Back to the Future II took place in 1985 and imagined the world of 2015. It predicted a lot of things correctly: inventions like videoconferencing, weather apps, tablets, and Google Glass are commonplace. And it got some things wrong too—mainly double ties, the Cubs winning the World Series, and, of course, hoverboards. Well, many of the innovations in B2F2 represent incremental changes to existing products—which is kind of how brands have been doing content up to now. A blog post here, a blog post there. Maybe a Tumblr or two. Too often, we’re seeing iterations on the past, not glimpses of the future. Come on, brands—we were promised hoverboards!
If 2014 is the year brands started to grasp the ways great content can shift how they’re seen by their customers, then 2015 will be the year we see brands take control of their destiny with paradigm-shifting content ideas. Google famously calls its big ideas “moonshots”; I’ll settle for calling them flux capacitors.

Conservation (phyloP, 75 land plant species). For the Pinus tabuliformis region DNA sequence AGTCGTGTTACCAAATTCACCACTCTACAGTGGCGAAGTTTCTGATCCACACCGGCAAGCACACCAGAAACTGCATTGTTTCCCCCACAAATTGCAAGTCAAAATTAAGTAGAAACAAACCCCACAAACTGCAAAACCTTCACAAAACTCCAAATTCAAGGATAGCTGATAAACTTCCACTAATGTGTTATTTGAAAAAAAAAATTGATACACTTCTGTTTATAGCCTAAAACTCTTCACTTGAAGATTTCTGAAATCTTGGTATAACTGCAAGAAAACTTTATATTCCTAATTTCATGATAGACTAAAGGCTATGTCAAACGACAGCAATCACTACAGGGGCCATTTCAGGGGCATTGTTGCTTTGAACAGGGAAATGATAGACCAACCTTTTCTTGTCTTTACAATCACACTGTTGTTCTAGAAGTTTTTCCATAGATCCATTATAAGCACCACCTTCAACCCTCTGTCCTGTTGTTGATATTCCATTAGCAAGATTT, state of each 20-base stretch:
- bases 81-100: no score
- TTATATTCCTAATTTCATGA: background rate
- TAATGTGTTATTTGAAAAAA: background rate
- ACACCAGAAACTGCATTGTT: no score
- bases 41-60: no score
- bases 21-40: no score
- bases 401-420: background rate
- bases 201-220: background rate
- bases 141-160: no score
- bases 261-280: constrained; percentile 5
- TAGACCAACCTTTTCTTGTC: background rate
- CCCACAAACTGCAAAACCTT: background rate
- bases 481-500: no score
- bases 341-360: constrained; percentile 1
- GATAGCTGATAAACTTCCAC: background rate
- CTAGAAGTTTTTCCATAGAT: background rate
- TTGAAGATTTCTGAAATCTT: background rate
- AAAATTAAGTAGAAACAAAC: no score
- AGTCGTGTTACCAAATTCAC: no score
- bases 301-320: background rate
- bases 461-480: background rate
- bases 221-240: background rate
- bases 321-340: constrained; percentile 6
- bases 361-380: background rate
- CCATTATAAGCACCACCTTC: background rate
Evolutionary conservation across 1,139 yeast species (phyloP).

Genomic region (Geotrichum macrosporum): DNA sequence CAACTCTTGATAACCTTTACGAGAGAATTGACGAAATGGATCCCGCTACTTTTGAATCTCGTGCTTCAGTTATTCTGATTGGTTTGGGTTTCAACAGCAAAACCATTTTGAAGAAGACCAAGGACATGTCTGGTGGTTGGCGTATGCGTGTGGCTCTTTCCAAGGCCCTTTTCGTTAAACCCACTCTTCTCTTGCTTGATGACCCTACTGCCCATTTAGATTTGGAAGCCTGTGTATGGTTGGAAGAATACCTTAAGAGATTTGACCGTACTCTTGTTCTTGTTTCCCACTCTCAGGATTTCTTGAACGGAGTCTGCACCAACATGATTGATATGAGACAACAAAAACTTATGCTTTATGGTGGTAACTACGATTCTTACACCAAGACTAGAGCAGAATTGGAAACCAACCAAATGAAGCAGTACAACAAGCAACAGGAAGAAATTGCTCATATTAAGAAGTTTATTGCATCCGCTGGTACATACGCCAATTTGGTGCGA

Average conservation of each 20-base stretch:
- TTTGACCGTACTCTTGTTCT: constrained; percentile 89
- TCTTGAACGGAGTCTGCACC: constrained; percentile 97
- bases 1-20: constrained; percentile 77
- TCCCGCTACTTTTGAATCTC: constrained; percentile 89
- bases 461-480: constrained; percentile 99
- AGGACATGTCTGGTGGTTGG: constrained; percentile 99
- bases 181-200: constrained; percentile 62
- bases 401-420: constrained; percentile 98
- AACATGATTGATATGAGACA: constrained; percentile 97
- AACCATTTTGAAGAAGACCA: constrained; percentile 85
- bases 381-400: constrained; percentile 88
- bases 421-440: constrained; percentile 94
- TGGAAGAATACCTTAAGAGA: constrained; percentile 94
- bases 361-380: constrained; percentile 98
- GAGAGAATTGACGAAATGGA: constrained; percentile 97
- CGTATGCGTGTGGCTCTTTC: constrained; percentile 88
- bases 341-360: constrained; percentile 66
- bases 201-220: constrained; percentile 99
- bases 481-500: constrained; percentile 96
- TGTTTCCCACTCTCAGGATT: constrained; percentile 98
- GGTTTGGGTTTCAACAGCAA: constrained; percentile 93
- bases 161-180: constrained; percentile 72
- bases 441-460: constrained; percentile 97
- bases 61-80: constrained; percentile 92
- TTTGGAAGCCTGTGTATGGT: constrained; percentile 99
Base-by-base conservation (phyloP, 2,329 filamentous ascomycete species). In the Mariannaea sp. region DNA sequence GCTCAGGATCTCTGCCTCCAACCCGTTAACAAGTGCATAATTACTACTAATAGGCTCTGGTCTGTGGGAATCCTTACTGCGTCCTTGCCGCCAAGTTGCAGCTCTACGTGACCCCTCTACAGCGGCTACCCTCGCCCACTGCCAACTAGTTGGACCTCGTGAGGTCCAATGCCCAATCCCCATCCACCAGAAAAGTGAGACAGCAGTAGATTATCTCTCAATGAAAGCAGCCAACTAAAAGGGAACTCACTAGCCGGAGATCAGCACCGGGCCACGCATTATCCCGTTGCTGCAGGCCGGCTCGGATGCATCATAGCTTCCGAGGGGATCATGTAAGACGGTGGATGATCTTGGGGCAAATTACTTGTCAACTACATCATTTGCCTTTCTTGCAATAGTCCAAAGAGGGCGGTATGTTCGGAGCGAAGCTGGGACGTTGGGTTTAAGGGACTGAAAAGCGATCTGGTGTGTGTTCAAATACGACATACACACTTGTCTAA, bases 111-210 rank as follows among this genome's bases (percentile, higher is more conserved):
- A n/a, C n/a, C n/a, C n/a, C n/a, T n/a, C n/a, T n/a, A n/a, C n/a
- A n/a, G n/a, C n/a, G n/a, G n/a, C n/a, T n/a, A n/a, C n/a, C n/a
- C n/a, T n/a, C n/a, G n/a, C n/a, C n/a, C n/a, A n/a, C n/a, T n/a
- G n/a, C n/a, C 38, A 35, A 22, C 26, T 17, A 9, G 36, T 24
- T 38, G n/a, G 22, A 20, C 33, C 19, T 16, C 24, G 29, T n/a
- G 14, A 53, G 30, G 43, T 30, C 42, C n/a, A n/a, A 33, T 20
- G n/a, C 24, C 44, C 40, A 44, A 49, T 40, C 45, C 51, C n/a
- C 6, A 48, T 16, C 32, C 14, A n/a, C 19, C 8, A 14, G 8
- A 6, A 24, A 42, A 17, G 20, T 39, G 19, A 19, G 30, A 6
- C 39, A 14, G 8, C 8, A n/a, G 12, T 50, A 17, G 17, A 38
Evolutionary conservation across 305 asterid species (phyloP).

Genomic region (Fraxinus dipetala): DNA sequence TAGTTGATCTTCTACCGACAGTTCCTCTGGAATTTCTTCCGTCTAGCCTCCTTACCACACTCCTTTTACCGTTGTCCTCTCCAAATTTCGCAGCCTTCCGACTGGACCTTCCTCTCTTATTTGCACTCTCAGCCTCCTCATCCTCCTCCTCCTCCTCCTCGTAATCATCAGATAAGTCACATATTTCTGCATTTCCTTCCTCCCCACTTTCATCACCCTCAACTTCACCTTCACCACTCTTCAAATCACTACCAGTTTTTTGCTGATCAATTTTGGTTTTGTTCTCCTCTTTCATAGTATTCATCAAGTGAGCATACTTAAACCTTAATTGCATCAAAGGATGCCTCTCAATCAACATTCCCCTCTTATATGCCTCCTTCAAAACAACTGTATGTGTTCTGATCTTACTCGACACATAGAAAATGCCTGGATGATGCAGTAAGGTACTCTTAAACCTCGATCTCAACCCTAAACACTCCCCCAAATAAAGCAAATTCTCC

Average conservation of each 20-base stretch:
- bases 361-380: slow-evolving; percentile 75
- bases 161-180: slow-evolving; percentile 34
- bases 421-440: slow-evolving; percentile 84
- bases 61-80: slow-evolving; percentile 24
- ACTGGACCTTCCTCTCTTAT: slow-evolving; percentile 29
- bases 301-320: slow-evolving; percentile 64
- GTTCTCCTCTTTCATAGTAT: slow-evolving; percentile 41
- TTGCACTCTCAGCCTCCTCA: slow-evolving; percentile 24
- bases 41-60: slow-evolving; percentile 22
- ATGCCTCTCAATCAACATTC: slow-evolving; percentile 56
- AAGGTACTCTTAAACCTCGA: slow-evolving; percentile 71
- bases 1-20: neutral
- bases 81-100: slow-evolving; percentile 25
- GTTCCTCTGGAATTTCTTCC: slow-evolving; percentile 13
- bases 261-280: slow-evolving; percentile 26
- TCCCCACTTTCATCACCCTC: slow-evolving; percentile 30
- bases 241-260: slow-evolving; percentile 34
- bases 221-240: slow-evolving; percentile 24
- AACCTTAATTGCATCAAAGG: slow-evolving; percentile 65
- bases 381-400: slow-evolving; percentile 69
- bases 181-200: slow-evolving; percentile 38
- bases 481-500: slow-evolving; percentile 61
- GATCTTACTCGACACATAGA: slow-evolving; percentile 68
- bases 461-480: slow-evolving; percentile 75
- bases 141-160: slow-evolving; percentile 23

Some companies are already rocketing into the future on content-powered DeLoreans. For example, IBM is using content to humanize its technology and change the way it interacts with its customers, and The New York Times is helping brands create engaging advertising with rich multimedia projects that combine pop-culture and intimate storytelling.
In our latest magazine, Contently Quarterly: The 2015 Issue, we explore the future of content marketing, review brand that killed it with their marketing in 2014, and make more allusions to beloved sci-fi franchises. You can download it below for free.